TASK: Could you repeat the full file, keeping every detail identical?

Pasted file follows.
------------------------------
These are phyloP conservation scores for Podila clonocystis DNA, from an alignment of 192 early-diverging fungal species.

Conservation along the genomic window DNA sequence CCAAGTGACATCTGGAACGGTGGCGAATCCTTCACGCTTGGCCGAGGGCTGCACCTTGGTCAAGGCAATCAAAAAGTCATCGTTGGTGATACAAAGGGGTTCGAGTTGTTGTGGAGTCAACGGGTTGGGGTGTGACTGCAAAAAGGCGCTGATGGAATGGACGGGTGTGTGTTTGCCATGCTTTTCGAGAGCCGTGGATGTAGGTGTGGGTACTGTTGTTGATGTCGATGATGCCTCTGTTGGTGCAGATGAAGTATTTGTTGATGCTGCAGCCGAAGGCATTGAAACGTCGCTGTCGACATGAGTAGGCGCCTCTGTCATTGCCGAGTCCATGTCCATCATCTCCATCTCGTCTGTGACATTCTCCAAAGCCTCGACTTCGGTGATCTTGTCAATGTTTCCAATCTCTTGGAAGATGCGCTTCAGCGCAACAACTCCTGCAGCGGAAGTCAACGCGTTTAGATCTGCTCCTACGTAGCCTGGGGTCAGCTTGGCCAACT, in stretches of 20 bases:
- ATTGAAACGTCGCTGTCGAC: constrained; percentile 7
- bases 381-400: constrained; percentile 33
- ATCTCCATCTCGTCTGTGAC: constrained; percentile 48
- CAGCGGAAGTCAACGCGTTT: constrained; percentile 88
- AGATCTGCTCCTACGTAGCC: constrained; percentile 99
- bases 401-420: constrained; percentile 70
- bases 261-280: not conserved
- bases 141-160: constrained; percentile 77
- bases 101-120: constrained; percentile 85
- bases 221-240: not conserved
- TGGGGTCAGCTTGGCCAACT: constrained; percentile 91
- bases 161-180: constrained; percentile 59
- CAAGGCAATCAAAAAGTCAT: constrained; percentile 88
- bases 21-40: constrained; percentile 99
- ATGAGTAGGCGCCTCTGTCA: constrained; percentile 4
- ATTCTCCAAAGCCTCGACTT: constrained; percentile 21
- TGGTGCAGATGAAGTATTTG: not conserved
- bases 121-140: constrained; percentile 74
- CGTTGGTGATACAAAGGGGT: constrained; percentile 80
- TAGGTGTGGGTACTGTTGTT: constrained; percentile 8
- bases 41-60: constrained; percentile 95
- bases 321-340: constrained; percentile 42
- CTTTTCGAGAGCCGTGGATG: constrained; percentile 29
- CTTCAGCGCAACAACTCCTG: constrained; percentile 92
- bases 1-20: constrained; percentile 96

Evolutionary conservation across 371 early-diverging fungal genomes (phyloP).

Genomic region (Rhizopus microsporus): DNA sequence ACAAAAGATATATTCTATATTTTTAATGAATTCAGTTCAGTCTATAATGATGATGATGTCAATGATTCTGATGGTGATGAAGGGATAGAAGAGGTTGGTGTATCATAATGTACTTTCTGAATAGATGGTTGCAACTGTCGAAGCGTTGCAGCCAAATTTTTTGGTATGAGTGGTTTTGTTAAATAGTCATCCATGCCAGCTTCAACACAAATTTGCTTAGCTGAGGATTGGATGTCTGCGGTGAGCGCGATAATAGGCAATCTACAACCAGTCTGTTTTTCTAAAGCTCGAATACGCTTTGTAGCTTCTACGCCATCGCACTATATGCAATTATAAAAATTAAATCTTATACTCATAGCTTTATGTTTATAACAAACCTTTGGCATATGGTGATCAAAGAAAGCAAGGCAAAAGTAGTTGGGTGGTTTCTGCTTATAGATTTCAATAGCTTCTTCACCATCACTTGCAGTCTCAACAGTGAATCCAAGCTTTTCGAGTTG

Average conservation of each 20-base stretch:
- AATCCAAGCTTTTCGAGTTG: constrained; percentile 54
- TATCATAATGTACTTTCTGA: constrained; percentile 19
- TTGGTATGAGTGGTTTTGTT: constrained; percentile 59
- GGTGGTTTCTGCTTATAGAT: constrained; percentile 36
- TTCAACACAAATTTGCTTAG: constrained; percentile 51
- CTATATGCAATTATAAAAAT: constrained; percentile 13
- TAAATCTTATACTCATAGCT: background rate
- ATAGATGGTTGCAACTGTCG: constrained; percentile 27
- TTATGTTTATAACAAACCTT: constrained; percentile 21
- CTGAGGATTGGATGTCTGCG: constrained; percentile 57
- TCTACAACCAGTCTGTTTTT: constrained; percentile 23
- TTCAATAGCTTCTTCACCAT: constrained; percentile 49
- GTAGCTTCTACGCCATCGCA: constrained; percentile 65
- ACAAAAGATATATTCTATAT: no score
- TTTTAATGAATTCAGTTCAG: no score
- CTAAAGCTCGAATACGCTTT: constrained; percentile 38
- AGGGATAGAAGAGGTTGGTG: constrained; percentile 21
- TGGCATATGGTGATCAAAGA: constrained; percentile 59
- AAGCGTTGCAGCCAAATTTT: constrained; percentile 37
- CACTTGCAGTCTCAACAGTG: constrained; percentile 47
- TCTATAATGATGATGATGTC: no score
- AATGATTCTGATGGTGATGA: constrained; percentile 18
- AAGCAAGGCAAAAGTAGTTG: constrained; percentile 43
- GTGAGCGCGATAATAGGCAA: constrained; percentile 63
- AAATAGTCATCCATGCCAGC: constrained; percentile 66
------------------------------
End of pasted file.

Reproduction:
These are phyloP conservation scores for Podila clonocystis DNA, from an alignment of 192 early-diverging fungal species.

Conservation along the genomic window DNA sequence CCAAGTGACATCTGGAACGGTGGCGAATCCTTCACGCTTGGCCGAGGGCTGCACCTTGGTCAAGGCAATCAAAAAGTCATCGTTGGTGATACAAAGGGGTTCGAGTTGTTGTGGAGTCAACGGGTTGGGGTGTGACTGCAAAAAGGCGCTGATGGAATGGACGGGTGTGTGTTTGCCATGCTTTTCGAGAGCCGTGGATGTAGGTGTGGGTACTGTTGTTGATGTCGATGATGCCTCTGTTGGTGCAGATGAAGTATTTGTTGATGCTGCAGCCGAAGGCATTGAAACGTCGCTGTCGACATGAGTAGGCGCCTCTGTCATTGCCGAGTCCATGTCCATCATCTCCATCTCGTCTGTGACATTCTCCAAAGCCTCGACTTCGGTGATCTTGTCAATGTTTCCAATCTCTTGGAAGATGCGCTTCAGCGCAACAACTCCTGCAGCGGAAGTCAACGCGTTTAGATCTGCTCCTACGTAGCCTGGGGTCAGCTTGGCCAACT, in stretches of 20 bases:
- ATTGAAACGTCGCTGTCGAC: constrained; percentile 7
- bases 381-400: constrained; percentile 33
- ATCTCCATCTCGTCTGTGAC: constrained; percentile 48
- CAGCGGAAGTCAACGCGTTT: constrained; percentile 88
- AGATCTGCTCCTACGTAGCC: constrained; percentile 99
- bases 401-420: constrained; percentile 70
- bases 261-280: not conserved
- bases 141-160: constrained; percentile 77
- bases 101-120: constrained; percentile 85
- bases 221-240: not conserved
- TGGGGTCAGCTTGGCCAACT: constrained; percentile 91
- bases 161-180: constrained; percentile 59
- CAAGGCAATCAAAAAGTCAT: constrained; percentile 88
- bases 21-40: constrained; percentile 99
- ATGAGTAGGCGCCTCTGTCA: constrained; percentile 4
- ATTCTCCAAAGCCTCGACTT: constrained; percentile 21
- TGGTGCAGATGAAGTATTTG: not conserved
- bases 121-140: constrained; percentile 74
- CGTTGGTGATACAAAGGGGT: constrained; percentile 80
- TAGGTGTGGGTACTGTTGTT: constrained; percentile 8
- bases 41-60: constrained; percentile 95
- bases 321-340: constrained; percentile 42
- CTTTTCGAGAGCCGTGGATG: constrained; percentile 29
- CTTCAGCGCAACAACTCCTG: constrained; percentile 92
- bases 1-20: constrained; percentile 96

Evolutionary conservation across 371 early-diverging fungal genomes (phyloP).

Genomic region (Rhizopus microsporus): DNA sequence ACAAAAGATATATTCTATATTTTTAATGAATTCAGTTCAGTCTATAATGATGATGATGTCAATGATTCTGATGGTGATGAAGGGATAGAAGAGGTTGGTGTATCATAATGTACTTTCTGAATAGATGGTTGCAACTGTCGAAGCGTTGCAGCCAAATTTTTTGGTATGAGTGGTTTTGTTAAATAGTCATCCATGCCAGCTTCAACACAAATTTGCTTAGCTGAGGATTGGATGTCTGCGGTGAGCGCGATAATAGGCAATCTACAACCAGTCTGTTTTTCTAAAGCTCGAATACGCTTTGTAGCTTCTACGCCATCGCACTATATGCAATTATAAAAATTAAATCTTATACTCATAGCTTTATGTTTATAACAAACCTTTGGCATATGGTGATCAAAGAAAGCAAGGCAAAAGTAGTTGGGTGGTTTCTGCTTATAGATTTCAATAGCTTCTTCACCATCACTTGCAGTCTCAACAGTGAATCCAAGCTTTTCGAGTTG

Average conservation of each 20-base stretch:
- AATCCAAGCTTTTCGAGTTG: constrained; percentile 54
- TATCATAATGTACTTTCTGA: constrained; percentile 19
- TTGGTATGAGTGGTTTTGTT: constrained; percentile 59
- GGTGGTTTCTGCTTATAGAT: constrained; percentile 36
- TTCAACACAAATTTGCTTAG: constrained; percentile 51
- CTATATGCAATTATAAAAAT: constrained; percentile 13
- TAAATCTTATACTCATAGCT: background rate
- ATAGATGGTTGCAACTGTCG: constrained; percentile 27
- TTATGTTTATAACAAACCTT: constrained; percentile 21
- CTGAGGATTGGATGTCTGCG: constrained; percentile 57
- TCTACAACCAGTCTGTTTTT: constrained; percentile 23
- TTCAATAGCTTCTTCACCAT: constrained; percentile 49
- GTAGCTTCTACGCCATCGCA: constrained; percentile 65
- ACAAAAGATATATTCTATAT: no score
- TTTTAATGAATTCAGTTCAG: no score
- CTAAAGCTCGAATACGCTTT: constrained; percentile 38
- AGGGATAGAAGAGGTTGGTG: constrained; percentile 21
- TGGCATATGGTGATCAAAGA: constrained; percentile 59
- AAGCGTTGCAGCCAAATTTT: constrained; percentile 37
- CACTTGCAGTCTCAACAGTG: constrained; percentile 47
- TCTATAATGATGATGATGTC: no score
- AATGATTCTGATGGTGATGA: constrained; percentile 18
- AAGCAAGGCAAAAGTAGTTG: constrained; percentile 43
- GTGAGCGCGATAATAGGCAA: constrained; percentile 63
- AAATAGTCATCCATGCCAGC: constrained; percentile 66